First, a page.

(For the historically curious: the photo shows an early example of the use of the cross image in Armenia. For details of the exciting archaeological work going on, see here)
Why, in the end, did we say "no" and ask for the donation instead? First, because we prayed. Before making a decision we asked our friend for time to think about our response. During that time we spent about an hour discussing the pros and cons (mainly the pros, let's be honest), then spent the next couple of days not thinking about the question, just commending it to the Lord. When we met again to make a decision, it was clear that we had reached a common mind. Yes, we'd love to have an iPad, but for us it would be a luxury. We can do what we need to do, as distinct from what we'd like to do, with what we have. Secondly, we are conscious of the needs of others: how can we amass superfluities when others lack necessities? Only yesterday someone came to our door asking for a meal and some money to get through a lean time. The meal was offered, of course (we do not give money). No matter how bad a press the Catholic Church is getting at the moment, people know that there will always be a welcome and help at our doors. That means we need the wherewithal to offer help; and the generosity of our friend in the States plays its part in making that possible.
Today the world will be remembering the events of 9/11 and we shall be praying for those who died, those who lost loved ones, all who have been touched by the tragedy. We shall also be praying for a maverick pastor in Florida who has been reckless, to say the least. It would be another tragedy if his meanness of spirit were to be remembered instead of the generosity of the American people, if his foolishness were to lead to more deaths. Pray that he too may avoid temptation.
The birthday of Mary ought to be something on which all Christians can agree: we do not need scripture to assure us that the mother of our Saviour was born. Her birthday is therefore something we can celebrate in the simple, uncomplicated way in which we celebrate the birthdays of family members. I think that is the secret. For both Catholic and Orthodox Christians, there is the sense that Mary is a family member. Church teaching is very clear that adoration (latria) is given only to God, but to Mary we show a special reverence (hyperdulia) which sets her above the rest of us (blessed art thou among women), as a mother is always reverenced by her children; but it is a reverence which has a great deal of freedom in it.
St Bernard's sermon for this feast expresses the theology of Mary's place in the Church in a way that even the thickest of us can understand. He calls her the aquaduct which channels the Fountain of Life to us. That is exactly right. Mary's glory is to be the Mother of God, but her gaze and ours are directed towards our Saviour.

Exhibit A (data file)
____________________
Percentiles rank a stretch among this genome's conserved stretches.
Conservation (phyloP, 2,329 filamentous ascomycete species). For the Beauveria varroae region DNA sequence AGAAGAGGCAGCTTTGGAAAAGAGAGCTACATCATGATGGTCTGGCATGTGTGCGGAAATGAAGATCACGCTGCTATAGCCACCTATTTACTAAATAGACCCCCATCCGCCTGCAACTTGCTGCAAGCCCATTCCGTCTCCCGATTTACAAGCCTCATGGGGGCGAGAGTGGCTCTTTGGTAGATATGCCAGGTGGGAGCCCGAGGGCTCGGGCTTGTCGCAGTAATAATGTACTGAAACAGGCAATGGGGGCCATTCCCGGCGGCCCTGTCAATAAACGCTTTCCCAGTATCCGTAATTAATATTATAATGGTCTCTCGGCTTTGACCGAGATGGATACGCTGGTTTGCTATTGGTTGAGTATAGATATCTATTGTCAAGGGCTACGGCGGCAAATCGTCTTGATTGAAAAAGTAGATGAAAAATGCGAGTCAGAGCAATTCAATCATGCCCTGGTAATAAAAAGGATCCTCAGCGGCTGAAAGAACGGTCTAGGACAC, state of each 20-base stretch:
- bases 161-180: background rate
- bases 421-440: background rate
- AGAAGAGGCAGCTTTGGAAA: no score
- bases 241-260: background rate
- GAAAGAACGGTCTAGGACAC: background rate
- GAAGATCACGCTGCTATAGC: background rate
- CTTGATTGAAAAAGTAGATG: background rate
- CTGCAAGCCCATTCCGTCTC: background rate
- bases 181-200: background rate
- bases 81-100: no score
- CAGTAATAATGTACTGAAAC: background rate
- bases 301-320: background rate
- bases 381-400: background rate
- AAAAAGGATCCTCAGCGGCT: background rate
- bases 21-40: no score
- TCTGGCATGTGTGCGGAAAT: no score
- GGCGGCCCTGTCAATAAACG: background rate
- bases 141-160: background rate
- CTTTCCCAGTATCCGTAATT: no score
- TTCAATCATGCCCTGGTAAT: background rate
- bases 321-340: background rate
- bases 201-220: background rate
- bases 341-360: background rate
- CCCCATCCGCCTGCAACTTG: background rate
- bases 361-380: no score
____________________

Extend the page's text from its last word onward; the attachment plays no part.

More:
That is where my distraction began. We know that Gregory was probably blue-eyed with fair hair himself (actually, he was pretty bald on top, but the hair at the sides was long and carefully curled, after the Roman fashion of the day). Both his parents were tall, so there is a distinct possibility that Gregory was, too. I wonder whether he saw in those young Anglo-Saxons a vision of himself in boyhood and thought what might have become of him had he not been a Christian? Our most important acts are sometimes prompted by thoughts and feelings that barely make a ripple on the surface of our conscious mind. Could it have been so with Gregory? I don't know, but I spent a pleasant couple of minutes wondering and I daresay I shall spend the rest of the day scrutinising some of my own motivations.
There's the rub. Distractions in themselves are neither good nor bad. It is what we do with them that counts.
(Note for the historically curious: Gregory had portraits of his parents frecoed on to the walls of his monastery of St Andrew's on the Caelian Hill and the monks had a portrait done of Gregory himself: these were seen about three hundred years later by John the Deacon, who described all three. Gordianus, Gregory's father, had "light eyes" and his mother, Silvia, had blue eyes. Gordianus's hair-colour was described as "light tawny". Clearly, neither was olive-skinned with dark eyes, as we might have expected.)